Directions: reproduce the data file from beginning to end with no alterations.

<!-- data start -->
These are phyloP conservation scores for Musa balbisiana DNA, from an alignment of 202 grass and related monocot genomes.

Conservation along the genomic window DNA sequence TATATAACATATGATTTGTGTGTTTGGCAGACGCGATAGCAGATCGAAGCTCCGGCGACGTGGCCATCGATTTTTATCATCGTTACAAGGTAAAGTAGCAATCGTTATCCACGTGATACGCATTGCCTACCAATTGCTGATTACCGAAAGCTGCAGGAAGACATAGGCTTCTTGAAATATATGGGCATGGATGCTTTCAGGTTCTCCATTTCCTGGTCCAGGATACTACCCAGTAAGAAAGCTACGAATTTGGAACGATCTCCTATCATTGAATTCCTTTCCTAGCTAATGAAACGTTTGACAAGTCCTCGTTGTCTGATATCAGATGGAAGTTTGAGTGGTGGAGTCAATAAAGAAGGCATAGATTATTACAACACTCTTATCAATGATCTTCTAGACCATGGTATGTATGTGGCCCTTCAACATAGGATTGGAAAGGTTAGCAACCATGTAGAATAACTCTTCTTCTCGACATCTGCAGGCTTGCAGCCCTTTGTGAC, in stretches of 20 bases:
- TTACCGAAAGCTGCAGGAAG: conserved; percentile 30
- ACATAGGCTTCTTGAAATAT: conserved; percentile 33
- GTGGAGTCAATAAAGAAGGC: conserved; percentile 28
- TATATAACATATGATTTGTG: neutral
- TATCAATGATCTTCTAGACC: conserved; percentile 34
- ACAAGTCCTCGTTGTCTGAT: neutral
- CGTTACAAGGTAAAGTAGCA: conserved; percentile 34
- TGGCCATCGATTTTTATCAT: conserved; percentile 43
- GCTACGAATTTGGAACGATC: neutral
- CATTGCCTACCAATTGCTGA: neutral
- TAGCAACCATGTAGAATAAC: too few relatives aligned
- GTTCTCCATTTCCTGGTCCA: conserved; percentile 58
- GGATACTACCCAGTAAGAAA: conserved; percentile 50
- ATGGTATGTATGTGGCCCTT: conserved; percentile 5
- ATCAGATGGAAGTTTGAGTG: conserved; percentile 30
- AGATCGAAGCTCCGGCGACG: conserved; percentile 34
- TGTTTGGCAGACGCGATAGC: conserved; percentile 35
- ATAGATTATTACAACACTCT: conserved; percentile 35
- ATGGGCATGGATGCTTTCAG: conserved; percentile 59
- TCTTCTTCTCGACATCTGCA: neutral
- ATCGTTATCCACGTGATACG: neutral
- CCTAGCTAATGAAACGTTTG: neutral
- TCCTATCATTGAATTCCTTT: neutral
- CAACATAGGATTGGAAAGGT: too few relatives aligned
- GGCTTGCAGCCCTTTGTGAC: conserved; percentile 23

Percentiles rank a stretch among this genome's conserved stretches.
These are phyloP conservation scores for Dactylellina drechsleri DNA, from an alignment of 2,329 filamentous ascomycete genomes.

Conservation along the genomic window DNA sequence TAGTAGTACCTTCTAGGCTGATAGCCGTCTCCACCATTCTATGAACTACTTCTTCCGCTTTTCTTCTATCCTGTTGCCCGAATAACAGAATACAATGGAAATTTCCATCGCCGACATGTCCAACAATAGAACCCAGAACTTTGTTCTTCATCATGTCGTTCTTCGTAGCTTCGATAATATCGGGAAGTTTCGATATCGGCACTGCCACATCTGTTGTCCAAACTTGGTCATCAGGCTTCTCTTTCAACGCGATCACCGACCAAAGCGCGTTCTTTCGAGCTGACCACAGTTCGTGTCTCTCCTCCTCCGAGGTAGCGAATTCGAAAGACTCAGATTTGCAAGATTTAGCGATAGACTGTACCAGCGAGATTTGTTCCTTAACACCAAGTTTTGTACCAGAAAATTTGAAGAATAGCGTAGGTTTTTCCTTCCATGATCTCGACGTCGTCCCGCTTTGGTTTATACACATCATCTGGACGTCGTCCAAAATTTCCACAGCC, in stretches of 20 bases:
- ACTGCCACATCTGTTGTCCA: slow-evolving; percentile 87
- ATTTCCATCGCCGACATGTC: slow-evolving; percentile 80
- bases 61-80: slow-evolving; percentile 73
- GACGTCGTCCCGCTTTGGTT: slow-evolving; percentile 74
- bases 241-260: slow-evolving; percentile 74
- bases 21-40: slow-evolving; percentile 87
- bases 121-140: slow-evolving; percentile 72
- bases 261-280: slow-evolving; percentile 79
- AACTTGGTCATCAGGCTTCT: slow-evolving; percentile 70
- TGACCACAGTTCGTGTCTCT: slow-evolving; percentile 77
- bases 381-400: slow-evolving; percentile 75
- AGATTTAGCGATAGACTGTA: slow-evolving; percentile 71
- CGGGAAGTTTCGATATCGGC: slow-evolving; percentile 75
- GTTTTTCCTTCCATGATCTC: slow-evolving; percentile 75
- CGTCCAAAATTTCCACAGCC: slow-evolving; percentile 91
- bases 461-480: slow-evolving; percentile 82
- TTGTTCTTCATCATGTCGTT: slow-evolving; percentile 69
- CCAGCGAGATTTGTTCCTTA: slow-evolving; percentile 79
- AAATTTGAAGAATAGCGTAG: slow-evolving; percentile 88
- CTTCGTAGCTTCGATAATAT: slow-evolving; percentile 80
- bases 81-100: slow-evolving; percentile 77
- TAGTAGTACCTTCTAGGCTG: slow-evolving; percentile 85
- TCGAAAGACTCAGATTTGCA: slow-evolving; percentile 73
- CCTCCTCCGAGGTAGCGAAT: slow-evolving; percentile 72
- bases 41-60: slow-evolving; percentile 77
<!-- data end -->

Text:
These are phyloP conservation scores for Musa balbisiana DNA, from an alignment of 202 grass and related monocot genomes.

Conservation along the genomic window DNA sequence TATATAACATATGATTTGTGTGTTTGGCAGACGCGATAGCAGATCGAAGCTCCGGCGACGTGGCCATCGATTTTTATCATCGTTACAAGGTAAAGTAGCAATCGTTATCCACGTGATACGCATTGCCTACCAATTGCTGATTACCGAAAGCTGCAGGAAGACATAGGCTTCTTGAAATATATGGGCATGGATGCTTTCAGGTTCTCCATTTCCTGGTCCAGGATACTACCCAGTAAGAAAGCTACGAATTTGGAACGATCTCCTATCATTGAATTCCTTTCCTAGCTAATGAAACGTTTGACAAGTCCTCGTTGTCTGATATCAGATGGAAGTTTGAGTGGTGGAGTCAATAAAGAAGGCATAGATTATTACAACACTCTTATCAATGATCTTCTAGACCATGGTATGTATGTGGCCCTTCAACATAGGATTGGAAAGGTTAGCAACCATGTAGAATAACTCTTCTTCTCGACATCTGCAGGCTTGCAGCCCTTTGTGAC, in stretches of 20 bases:
- TTACCGAAAGCTGCAGGAAG: conserved; percentile 30
- ACATAGGCTTCTTGAAATAT: conserved; percentile 33
- GTGGAGTCAATAAAGAAGGC: conserved; percentile 28
- TATATAACATATGATTTGTG: neutral
- TATCAATGATCTTCTAGACC: conserved; percentile 34
- ACAAGTCCTCGTTGTCTGAT: neutral
- CGTTACAAGGTAAAGTAGCA: conserved; percentile 34
- TGGCCATCGATTTTTATCAT: conserved; percentile 43
- GCTACGAATTTGGAACGATC: neutral
- CATTGCCTACCAATTGCTGA: neutral
- TAGCAACCATGTAGAATAAC: too few relatives aligned
- GTTCTCCATTTCCTGGTCCA: conserved; percentile 58
- GGATACTACCCAGTAAGAAA: conserved; percentile 50
- ATGGTATGTATGTGGCCCTT: conserved; percentile 5
- ATCAGATGGAAGTTTGAGTG: conserved; percentile 30
- AGATCGAAGCTCCGGCGACG: conserved; percentile 34
- TGTTTGGCAGACGCGATAGC: conserved; percentile 35
- ATAGATTATTACAACACTCT: conserved; percentile 35
- ATGGGCATGGATGCTTTCAG: conserved; percentile 59
- TCTTCTTCTCGACATCTGCA: neutral
- ATCGTTATCCACGTGATACG: neutral
- CCTAGCTAATGAAACGTTTG: neutral
- TCCTATCATTGAATTCCTTT: neutral
- CAACATAGGATTGGAAAGGT: too few relatives aligned
- GGCTTGCAGCCCTTTGTGAC: conserved; percentile 23

Percentiles rank a stretch among this genome's conserved stretches.
These are phyloP conservation scores for Dactylellina drechsleri DNA, from an alignment of 2,329 filamentous ascomycete genomes.

Conservation along the genomic window DNA sequence TAGTAGTACCTTCTAGGCTGATAGCCGTCTCCACCATTCTATGAACTACTTCTTCCGCTTTTCTTCTATCCTGTTGCCCGAATAACAGAATACAATGGAAATTTCCATCGCCGACATGTCCAACAATAGAACCCAGAACTTTGTTCTTCATCATGTCGTTCTTCGTAGCTTCGATAATATCGGGAAGTTTCGATATCGGCACTGCCACATCTGTTGTCCAAACTTGGTCATCAGGCTTCTCTTTCAACGCGATCACCGACCAAAGCGCGTTCTTTCGAGCTGACCACAGTTCGTGTCTCTCCTCCTCCGAGGTAGCGAATTCGAAAGACTCAGATTTGCAAGATTTAGCGATAGACTGTACCAGCGAGATTTGTTCCTTAACACCAAGTTTTGTACCAGAAAATTTGAAGAATAGCGTAGGTTTTTCCTTCCATGATCTCGACGTCGTCCCGCTTTGGTTTATACACATCATCTGGACGTCGTCCAAAATTTCCACAGCC, in stretches of 20 bases:
- ACTGCCACATCTGTTGTCCA: slow-evolving; percentile 87
- ATTTCCATCGCCGACATGTC: slow-evolving; percentile 80
- bases 61-80: slow-evolving; percentile 73
- GACGTCGTCCCGCTTTGGTT: slow-evolving; percentile 74
- bases 241-260: slow-evolving; percentile 74
- bases 21-40: slow-evolving; percentile 87
- bases 121-140: slow-evolving; percentile 72
- bases 261-280: slow-evolving; percentile 79
- AACTTGGTCATCAGGCTTCT: slow-evolving; percentile 70
- TGACCACAGTTCGTGTCTCT: slow-evolving; percentile 77
- bases 381-400: slow-evolving; percentile 75
- AGATTTAGCGATAGACTGTA: slow-evolving; percentile 71
- CGGGAAGTTTCGATATCGGC: slow-evolving; percentile 75
- GTTTTTCCTTCCATGATCTC: slow-evolving; percentile 75
- CGTCCAAAATTTCCACAGCC: slow-evolving; percentile 91
- bases 461-480: slow-evolving; percentile 82
- TTGTTCTTCATCATGTCGTT: slow-evolving; percentile 69
- CCAGCGAGATTTGTTCCTTA: slow-evolving; percentile 79
- AAATTTGAAGAATAGCGTAG: slow-evolving; percentile 88
- CTTCGTAGCTTCGATAATAT: slow-evolving; percentile 80
- bases 81-100: slow-evolving; percentile 77
- TAGTAGTACCTTCTAGGCTG: slow-evolving; percentile 85
- TCGAAAGACTCAGATTTGCA: slow-evolving; percentile 73
- CCTCCTCCGAGGTAGCGAAT: slow-evolving; percentile 72
- bases 41-60: slow-evolving; percentile 77